Economic History

Universidad Carlos III de Madrid

Course Description

  • Course Name

    Economic History

  • Host University

    Universidad Carlos III de Madrid

  • Location

    Madrid, Spain

  • Area of Study

    Business, Business Administration, Economics, History

  • Language Level

    Taught In English

  • Course Level Recommendations

    Lower

    ISA offers course level recommendations in an effort to facilitate the determination of course levels by credential evaluators.We advice each institution to have their own credentials evaluator make the final decision regrading course levels.

    Hours & Credits

  • ECTS Credits

    6
  • Recommended U.S. Semester Credits
    3
  • Recommended U.S. Quarter Units
    4
  • Overview

    Economic History
    Bachelor in Business Administration
    Departamento de Ciencias Sociales
    Basic Core
    ECTS Credits : 6.0
    Semester : 2
    Course : 1

    COMPETENCES AND SKILLS THAT WILL BE ACQUIRED AND LEARNING RESULTS. Course contents:
    . A first approximation to the evolution of living standards over the last 2,000 years.
    . The causes and consequences of industrialization in the West.
    . The determinants of catch-up and convergence or their absence in various parts of the world in different time periods.
    . The evolution of the international economy from the early modern period to the present.
    . The role of institutions in the process of development.

    Skills and competences:
    . Development of individual learning routines via the analysis of relevant texts in economic history and the collection and analysis of historical evidence.
    . Development of group-based learning routines via group-based discussion and the oral and written presentation of work by teams.
    . Development of verbal and written communication skills.
    . Develop the ability to raise questions and answer them using economic analysis.

    DESCRIPTION OF CONTENTS: PROGRAMME
    1. Modern economic growth.
    2. Population and natural resources.
    3. Markets and institutions.
    4. Technological change and economic growth..
    5. The modern firm.
    6. Globalization.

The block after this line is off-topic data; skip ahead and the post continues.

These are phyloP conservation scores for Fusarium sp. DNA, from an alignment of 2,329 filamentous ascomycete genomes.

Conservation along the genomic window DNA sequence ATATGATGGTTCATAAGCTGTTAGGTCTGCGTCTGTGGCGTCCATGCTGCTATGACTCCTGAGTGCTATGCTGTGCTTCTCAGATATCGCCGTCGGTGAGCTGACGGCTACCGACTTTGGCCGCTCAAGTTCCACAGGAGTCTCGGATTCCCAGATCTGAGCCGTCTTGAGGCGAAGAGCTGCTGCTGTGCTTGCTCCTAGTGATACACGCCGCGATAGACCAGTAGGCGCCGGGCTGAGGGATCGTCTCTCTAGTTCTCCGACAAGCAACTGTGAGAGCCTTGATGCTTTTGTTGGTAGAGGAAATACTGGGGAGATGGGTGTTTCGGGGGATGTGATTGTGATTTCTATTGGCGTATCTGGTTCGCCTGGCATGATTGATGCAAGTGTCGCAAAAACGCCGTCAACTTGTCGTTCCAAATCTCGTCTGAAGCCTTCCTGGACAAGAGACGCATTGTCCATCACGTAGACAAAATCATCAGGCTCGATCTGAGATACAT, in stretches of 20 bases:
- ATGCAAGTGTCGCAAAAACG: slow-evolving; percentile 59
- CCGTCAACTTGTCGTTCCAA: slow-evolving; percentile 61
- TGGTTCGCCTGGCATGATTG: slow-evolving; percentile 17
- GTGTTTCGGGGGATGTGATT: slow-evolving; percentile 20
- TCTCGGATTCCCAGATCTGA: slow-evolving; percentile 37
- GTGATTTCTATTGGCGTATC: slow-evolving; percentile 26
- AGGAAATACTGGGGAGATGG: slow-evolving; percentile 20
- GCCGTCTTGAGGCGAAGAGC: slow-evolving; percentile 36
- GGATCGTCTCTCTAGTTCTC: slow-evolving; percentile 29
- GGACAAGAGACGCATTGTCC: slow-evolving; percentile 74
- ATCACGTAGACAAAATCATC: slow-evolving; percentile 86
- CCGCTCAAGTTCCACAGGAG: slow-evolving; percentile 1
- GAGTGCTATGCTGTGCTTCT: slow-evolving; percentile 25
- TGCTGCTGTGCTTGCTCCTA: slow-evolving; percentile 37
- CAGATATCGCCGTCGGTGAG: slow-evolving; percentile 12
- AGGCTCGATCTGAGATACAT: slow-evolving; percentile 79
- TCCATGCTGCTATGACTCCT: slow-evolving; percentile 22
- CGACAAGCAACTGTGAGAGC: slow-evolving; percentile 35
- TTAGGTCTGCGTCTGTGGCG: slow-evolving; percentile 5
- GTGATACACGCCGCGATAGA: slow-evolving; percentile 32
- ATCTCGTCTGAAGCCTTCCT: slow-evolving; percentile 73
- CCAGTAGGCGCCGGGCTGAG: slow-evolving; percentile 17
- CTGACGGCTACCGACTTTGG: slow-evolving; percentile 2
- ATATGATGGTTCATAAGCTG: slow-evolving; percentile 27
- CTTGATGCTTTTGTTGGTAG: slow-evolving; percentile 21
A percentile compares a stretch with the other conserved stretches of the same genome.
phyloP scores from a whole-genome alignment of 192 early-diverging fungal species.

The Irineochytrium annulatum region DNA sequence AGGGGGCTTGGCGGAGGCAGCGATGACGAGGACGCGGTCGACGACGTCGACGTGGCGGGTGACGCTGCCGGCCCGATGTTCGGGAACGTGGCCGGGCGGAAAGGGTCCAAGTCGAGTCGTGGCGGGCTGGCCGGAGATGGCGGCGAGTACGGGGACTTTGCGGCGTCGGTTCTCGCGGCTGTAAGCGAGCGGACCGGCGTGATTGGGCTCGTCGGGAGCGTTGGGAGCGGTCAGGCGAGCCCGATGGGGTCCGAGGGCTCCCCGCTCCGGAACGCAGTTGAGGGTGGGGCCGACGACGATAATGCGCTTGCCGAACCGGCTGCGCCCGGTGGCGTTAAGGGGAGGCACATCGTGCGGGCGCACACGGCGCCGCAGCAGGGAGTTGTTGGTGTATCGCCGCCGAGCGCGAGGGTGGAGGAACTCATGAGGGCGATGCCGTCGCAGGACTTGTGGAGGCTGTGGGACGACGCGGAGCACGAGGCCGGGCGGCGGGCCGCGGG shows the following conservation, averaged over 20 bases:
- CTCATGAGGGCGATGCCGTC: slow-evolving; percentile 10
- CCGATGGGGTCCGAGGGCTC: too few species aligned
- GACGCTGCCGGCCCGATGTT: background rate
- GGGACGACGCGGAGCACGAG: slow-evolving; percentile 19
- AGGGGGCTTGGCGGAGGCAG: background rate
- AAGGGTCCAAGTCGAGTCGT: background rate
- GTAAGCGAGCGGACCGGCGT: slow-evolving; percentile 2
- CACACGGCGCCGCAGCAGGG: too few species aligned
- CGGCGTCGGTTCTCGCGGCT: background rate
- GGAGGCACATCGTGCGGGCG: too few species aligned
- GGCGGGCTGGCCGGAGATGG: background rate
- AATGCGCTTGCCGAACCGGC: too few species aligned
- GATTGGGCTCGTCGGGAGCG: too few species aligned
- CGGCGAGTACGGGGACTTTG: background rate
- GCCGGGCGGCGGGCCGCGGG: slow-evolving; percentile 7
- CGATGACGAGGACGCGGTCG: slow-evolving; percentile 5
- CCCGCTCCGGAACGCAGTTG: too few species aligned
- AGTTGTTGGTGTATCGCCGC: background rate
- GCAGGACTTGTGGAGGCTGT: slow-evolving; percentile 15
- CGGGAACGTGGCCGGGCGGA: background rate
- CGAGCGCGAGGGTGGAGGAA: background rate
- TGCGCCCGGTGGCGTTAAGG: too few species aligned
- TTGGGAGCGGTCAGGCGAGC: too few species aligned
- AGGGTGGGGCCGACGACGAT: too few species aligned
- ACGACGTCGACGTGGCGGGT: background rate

7. The modern state and economic growth.

    LEARNING ACTIVITIES AND METHODOLOGY
    Students will acquire the knowledge and skills through lectures, the handing of the work assigned by the teachers and its discussion in class. Skills and attitudes will be enhanced by the individual and teamwork performed by the students and their discussion in class. The tutorials moreover will also try to open up the discussion to the students via the collective analysis of tables, graphs or texts and the use of questions and multiple choice tests on the main concepts discussed in the lecture.
    The course will keep the following schedule: Students will have access to the following material: at the beginning of the course, a reading list will be assigned to each topic. Students will have access to all the graphic material used in class: graphs, tables, maps, power point slides. The tasks to be performed by the students will be handed out in the class tutorials. The students according to the calendar and relevant deadlines provided by each professor will hand in these tasks. The lectures present the concepts, theories and models that can be applied to each topic and develop the main historical narrative of the course. The activities developed during the tutorials are designed to stimulate the students to use the analytical concepts developed in the course to understand past situations and
    develop a deeper comprehension of current economic problems.
    There will be at least one tutorial in the last weeks of the course in which the student will have the
    chance to clarify doubts about the main concepts and models used in the lectures, as well as doubts aboutassessment and the schedule of the course.

    ASSESSMENT SYSTEM
    The final exam will represent a maximum 60 per cent of the final mark. To pass the course a minimum mark in the
    final exam might be established. There will be continuous controls throughout the course to make students read
    and prepare the class materials. Marks from these controls and class exercises will count an important percentage
    of the final mark. Both the exams and the controls serve the purpose of evaluating the degree of knowledge
    acquired by the student, his or her ability to transfer this knowledge into a similar context and adapting these ideas